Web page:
Lynne Tolman is a very inspired person and a real joy to be associated with.Â Her organization is doing good things and people should get behind them. I want to do a three part series on Major Taylor and related subjects.Â This is the first.Â Campocat
JC Lynne, tell everyone what the Major Taylor Association is all about and your place in the organization.
@##=#<3,L>@##=#LT The Major Taylor Association is dedicated to recognition of the 1899 world champion cyclist who overcame racial prejudice to become the first internationally acclaimed African-American sports star: Marshall W. “Major” Taylor. This was half a century before Jackie Robinson broke the color barrier in baseball, but not nearly as many people know about Major Taylor. Major Taylor faced closed doors and open hostility with remarkable dignity, earning admiration not only for his athletic achievements but also his strength of character. Although he was rich and famous at the height of his track racing career at the turn of the last century, Major Taylor’s fame faded quickly in his retirement, and he died in poverty and obscurity. We don’t think this trailblazer should be forgotten, so we are putting up a statue of Major Taylor in his adopted hometown of Worcester, Massachusetts, and we also work with schools and other groups to educate people about his life and legacy.Â I’m on the board of directors of the Major Taylor Association, which is a nonprofit organization based in Worcester.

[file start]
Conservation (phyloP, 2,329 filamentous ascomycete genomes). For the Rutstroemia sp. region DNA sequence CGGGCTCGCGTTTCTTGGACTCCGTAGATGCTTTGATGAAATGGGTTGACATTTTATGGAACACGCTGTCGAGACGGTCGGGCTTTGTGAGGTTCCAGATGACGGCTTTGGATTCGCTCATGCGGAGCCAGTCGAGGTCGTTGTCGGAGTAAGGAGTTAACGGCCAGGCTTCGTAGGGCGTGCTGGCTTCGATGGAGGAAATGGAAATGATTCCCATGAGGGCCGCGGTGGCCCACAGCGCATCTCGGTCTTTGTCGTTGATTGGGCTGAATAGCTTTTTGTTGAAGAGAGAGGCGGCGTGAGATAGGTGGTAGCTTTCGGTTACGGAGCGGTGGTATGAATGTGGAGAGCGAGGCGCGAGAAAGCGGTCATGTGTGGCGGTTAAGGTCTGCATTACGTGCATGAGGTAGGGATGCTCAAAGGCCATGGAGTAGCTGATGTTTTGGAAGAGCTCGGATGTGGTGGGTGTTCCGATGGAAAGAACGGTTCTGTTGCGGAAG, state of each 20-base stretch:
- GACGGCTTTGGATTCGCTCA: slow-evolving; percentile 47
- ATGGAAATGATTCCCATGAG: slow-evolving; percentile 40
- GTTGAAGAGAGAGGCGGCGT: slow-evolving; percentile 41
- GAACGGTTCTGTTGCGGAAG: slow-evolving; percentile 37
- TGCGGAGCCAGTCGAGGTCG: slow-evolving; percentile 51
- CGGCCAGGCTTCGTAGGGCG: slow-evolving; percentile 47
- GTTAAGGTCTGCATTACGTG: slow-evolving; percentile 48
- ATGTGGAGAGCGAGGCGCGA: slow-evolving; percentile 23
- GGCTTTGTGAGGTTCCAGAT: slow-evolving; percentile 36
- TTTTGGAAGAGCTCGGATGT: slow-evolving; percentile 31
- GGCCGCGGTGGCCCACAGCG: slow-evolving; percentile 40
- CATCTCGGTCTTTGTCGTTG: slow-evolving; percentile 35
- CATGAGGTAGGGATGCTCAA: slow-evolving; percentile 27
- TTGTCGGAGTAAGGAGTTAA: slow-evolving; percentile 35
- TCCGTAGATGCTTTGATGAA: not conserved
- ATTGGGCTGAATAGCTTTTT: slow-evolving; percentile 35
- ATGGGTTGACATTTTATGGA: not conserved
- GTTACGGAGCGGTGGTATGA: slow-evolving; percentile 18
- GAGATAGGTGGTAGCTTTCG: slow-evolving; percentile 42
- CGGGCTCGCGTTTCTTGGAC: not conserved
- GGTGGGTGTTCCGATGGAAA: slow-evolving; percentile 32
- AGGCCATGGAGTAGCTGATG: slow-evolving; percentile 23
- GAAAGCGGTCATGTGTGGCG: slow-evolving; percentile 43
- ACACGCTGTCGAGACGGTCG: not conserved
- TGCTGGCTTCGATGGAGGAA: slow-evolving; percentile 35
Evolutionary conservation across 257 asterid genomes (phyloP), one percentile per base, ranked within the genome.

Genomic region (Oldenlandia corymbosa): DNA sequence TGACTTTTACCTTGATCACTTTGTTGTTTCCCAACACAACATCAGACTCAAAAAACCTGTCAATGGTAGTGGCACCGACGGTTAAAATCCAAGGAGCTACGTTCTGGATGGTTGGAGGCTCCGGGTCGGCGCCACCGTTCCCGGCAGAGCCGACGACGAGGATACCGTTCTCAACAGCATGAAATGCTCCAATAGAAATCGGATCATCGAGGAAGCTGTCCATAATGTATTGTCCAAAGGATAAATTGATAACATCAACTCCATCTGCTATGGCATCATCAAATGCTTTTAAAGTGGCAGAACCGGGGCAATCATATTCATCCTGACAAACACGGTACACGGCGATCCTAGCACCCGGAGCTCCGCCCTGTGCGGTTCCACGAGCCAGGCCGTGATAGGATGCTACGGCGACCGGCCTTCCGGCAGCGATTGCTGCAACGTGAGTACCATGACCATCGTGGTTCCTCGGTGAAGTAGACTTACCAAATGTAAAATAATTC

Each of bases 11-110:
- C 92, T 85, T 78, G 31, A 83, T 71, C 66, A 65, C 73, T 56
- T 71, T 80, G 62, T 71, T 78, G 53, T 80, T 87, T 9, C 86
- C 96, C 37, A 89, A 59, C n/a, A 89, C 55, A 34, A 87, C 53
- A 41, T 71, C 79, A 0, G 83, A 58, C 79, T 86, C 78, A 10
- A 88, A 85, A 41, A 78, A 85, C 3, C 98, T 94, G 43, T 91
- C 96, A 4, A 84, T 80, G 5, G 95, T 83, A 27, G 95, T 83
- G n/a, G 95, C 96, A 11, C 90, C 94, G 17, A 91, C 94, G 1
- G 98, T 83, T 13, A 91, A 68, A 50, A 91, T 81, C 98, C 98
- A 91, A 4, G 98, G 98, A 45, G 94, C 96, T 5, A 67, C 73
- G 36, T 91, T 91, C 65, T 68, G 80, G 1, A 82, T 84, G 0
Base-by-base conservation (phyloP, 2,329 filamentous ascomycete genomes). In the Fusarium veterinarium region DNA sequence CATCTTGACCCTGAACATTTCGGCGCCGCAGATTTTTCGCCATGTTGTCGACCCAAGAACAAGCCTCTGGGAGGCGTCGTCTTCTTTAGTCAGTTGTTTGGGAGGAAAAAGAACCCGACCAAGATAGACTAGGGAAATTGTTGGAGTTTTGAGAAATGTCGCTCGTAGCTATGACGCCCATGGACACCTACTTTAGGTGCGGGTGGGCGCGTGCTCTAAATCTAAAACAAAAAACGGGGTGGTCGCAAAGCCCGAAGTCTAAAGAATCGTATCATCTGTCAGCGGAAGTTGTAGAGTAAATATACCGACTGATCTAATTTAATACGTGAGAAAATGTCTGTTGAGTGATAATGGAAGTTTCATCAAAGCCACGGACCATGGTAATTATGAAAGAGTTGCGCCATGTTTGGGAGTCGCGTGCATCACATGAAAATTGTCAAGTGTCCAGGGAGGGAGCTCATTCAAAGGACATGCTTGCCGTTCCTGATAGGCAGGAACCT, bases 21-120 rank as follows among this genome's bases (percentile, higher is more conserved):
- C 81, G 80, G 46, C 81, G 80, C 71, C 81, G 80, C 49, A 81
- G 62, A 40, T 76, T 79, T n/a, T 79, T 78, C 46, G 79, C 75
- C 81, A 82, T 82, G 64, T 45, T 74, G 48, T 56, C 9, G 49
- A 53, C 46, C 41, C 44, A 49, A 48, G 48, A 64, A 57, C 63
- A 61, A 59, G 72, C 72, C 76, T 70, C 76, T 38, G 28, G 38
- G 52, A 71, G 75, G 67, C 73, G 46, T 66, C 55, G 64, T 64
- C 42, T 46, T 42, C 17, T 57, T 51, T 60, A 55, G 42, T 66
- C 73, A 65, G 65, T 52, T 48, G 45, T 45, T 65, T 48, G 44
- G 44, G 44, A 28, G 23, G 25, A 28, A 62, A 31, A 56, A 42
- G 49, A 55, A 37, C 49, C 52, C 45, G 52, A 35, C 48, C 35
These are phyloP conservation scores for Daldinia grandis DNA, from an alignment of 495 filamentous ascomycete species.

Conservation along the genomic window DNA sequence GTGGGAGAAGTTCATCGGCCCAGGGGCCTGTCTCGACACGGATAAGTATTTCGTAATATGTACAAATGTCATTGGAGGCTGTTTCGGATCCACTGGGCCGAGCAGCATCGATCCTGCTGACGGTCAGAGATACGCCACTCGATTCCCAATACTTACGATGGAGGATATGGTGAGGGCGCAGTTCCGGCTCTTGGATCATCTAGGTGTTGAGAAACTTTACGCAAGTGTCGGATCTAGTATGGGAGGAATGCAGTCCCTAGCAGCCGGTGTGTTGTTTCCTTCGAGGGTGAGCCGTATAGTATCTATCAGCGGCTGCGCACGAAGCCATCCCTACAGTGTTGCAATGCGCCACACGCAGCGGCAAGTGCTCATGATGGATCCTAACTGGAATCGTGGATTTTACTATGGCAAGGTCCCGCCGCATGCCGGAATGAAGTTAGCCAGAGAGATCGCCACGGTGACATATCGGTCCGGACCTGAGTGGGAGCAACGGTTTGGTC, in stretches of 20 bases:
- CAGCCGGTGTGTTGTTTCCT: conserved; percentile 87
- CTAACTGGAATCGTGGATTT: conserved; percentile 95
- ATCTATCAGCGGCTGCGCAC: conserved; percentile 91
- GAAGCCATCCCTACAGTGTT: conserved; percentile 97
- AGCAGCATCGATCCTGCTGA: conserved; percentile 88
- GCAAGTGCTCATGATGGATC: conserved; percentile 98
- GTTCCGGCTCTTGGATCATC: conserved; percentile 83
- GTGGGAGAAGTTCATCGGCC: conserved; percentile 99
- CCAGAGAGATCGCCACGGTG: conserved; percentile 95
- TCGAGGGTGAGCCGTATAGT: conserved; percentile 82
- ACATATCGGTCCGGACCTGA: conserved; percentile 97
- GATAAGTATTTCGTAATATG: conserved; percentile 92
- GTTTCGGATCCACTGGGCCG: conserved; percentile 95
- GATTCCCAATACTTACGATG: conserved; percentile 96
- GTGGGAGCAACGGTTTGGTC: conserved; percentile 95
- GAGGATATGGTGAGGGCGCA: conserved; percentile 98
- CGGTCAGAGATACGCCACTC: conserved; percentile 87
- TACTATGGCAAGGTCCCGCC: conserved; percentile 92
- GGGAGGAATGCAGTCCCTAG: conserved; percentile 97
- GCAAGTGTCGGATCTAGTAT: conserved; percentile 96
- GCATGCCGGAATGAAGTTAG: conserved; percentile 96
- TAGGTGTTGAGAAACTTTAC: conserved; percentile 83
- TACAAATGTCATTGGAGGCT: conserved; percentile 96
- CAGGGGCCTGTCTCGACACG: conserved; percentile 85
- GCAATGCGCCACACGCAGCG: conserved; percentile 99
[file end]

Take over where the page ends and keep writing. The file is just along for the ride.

JC How did you get involved in cycling and this labor of love?
LT Cycling has been my No. 1 hobby for almost 20 years. I ride mostly with a Worcester club called Seven Hills Wheelmen – recreational riding, not racing. The only bike race I’ve ever done is the George Street Bike Challenge for Major Taylor, which is an uphill time trial that the Major Taylor Association stages as a fundraiser. It’s on a wicked steep street in downtown Worcester where Major Taylor used to train. The first year I won a medal, but only because there were only a few women in my age category. Now we’re in our fifth year and the race has really grown, and I am no longer a medal contender. This year’s George Street race will be July 23.